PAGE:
Threading pinecones around the scales is a lot of fun but you can add an extra layer of complexity to this activity. Try making holes in the pinecone scales using a drill and allow your kids to thread around and through the scales too. Pinecone threading i a perfect activity for older children and a great way to extend on their already developing fine motor skills.
Pinecone threading: what you’ll need
- Drill with a drill bit about a one third the width of the scale
- Flexible plastic needle
How to make a pinecone for threading
- Use the largest pinecone you can find.
- Hold the pinecone tightly in your hand and with one spare finger, hold a pinecone scale on the end.
- Place the drill in the center of a pinecone scale you’re supporting, and slowly push the turning drill piece into the scale. Keep the drill turning while you’re pulling it back out of the scale too.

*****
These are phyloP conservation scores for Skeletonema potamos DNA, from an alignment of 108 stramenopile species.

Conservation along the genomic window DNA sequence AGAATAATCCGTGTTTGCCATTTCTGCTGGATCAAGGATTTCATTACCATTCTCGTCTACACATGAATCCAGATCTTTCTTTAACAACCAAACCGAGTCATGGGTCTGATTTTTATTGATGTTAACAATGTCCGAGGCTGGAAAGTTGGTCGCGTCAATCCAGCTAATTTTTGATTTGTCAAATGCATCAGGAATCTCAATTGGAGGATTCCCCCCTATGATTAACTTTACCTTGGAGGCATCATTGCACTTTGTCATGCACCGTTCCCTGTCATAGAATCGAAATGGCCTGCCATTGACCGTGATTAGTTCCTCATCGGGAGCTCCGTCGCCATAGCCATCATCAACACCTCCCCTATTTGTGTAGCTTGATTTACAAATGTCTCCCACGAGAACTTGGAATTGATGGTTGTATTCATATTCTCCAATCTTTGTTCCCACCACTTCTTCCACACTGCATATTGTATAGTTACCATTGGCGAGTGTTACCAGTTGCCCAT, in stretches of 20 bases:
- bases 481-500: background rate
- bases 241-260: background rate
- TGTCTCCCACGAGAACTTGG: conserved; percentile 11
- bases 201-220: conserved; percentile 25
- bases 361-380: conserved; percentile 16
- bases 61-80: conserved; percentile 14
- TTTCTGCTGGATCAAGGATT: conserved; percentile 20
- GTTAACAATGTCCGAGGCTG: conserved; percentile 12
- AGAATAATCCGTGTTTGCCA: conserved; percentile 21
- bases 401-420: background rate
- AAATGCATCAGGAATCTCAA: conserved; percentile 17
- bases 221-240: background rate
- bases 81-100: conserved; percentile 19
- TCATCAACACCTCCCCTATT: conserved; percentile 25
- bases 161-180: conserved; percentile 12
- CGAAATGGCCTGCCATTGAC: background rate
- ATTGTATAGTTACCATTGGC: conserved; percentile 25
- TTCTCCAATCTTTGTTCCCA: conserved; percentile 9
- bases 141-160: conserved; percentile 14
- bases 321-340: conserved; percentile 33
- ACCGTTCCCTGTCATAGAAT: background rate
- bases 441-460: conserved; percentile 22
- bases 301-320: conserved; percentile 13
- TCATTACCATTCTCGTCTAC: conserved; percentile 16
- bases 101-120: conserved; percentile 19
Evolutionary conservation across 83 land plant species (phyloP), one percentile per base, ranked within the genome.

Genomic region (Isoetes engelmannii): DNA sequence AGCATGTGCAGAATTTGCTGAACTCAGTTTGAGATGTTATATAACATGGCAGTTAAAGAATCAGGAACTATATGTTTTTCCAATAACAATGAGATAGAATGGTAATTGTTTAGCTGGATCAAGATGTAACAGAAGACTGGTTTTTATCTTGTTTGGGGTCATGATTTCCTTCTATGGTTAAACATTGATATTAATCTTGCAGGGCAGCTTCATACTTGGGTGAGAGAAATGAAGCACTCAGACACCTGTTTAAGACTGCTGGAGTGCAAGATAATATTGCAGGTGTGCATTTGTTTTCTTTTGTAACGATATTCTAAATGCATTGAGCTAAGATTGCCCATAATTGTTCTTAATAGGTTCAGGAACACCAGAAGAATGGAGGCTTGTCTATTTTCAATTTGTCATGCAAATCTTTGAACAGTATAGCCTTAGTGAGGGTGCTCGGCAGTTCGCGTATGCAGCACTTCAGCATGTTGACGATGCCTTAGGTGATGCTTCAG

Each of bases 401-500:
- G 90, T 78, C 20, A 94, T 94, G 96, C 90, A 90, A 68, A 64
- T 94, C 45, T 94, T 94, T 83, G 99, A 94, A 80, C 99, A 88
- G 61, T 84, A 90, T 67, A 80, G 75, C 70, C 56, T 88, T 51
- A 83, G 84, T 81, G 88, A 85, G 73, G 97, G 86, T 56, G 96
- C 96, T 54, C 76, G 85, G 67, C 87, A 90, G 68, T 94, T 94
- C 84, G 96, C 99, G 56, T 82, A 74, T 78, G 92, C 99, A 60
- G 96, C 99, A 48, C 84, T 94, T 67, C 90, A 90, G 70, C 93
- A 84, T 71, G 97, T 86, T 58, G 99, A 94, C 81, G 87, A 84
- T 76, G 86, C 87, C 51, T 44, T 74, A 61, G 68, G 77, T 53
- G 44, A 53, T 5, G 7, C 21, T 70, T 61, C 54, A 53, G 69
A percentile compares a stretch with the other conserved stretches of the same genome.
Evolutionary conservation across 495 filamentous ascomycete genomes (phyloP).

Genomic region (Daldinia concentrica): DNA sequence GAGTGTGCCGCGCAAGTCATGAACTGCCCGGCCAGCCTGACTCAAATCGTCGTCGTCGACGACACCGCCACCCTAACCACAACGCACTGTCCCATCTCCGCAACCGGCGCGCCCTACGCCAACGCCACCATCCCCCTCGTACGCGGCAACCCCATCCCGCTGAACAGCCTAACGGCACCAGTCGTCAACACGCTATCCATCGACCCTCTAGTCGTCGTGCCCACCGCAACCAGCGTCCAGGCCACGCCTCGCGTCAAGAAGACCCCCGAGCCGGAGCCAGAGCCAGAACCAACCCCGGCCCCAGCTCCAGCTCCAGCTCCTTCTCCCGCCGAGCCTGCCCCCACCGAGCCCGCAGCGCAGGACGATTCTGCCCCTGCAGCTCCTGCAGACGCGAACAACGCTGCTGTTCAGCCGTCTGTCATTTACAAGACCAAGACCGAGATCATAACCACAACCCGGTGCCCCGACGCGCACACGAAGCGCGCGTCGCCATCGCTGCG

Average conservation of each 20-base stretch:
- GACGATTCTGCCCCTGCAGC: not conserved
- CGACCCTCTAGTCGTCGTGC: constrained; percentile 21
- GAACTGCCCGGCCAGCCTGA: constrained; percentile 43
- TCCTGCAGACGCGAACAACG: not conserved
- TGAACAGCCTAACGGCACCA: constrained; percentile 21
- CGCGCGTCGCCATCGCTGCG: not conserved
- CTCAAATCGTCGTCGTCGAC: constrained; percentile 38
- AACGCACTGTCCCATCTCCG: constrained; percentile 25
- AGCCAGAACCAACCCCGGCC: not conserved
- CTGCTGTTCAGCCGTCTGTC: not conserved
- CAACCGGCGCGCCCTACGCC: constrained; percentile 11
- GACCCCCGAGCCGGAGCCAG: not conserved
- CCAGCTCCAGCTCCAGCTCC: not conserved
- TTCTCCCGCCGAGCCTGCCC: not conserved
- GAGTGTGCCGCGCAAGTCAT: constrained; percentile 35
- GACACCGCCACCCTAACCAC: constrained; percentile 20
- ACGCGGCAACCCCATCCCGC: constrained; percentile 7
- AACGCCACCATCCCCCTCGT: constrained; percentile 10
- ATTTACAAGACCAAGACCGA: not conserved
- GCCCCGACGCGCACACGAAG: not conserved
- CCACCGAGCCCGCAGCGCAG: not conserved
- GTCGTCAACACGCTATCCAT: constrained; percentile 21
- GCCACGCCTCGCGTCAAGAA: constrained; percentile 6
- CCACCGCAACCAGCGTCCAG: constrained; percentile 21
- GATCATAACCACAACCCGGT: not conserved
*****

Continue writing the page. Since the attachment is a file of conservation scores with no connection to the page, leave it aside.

- I’d suggest having a practice go before you make one. A couple of scales are bound to crack before you get comfortable with the pressure and location of the drill.
- Once you’ve drilled a hole into most of the pinecone scales – you don’t have to do them all – you’re ready to let you child start pinecone threading with the flexible needle.
Like this activity and want to extend their fine motor skills? Try sewing patterns on leaves!
Check out the video on pinecone threading
I do love that this activity extends on from weaving around a pinecone and builds higher function fine motor skills. Your kids love threading pinecones.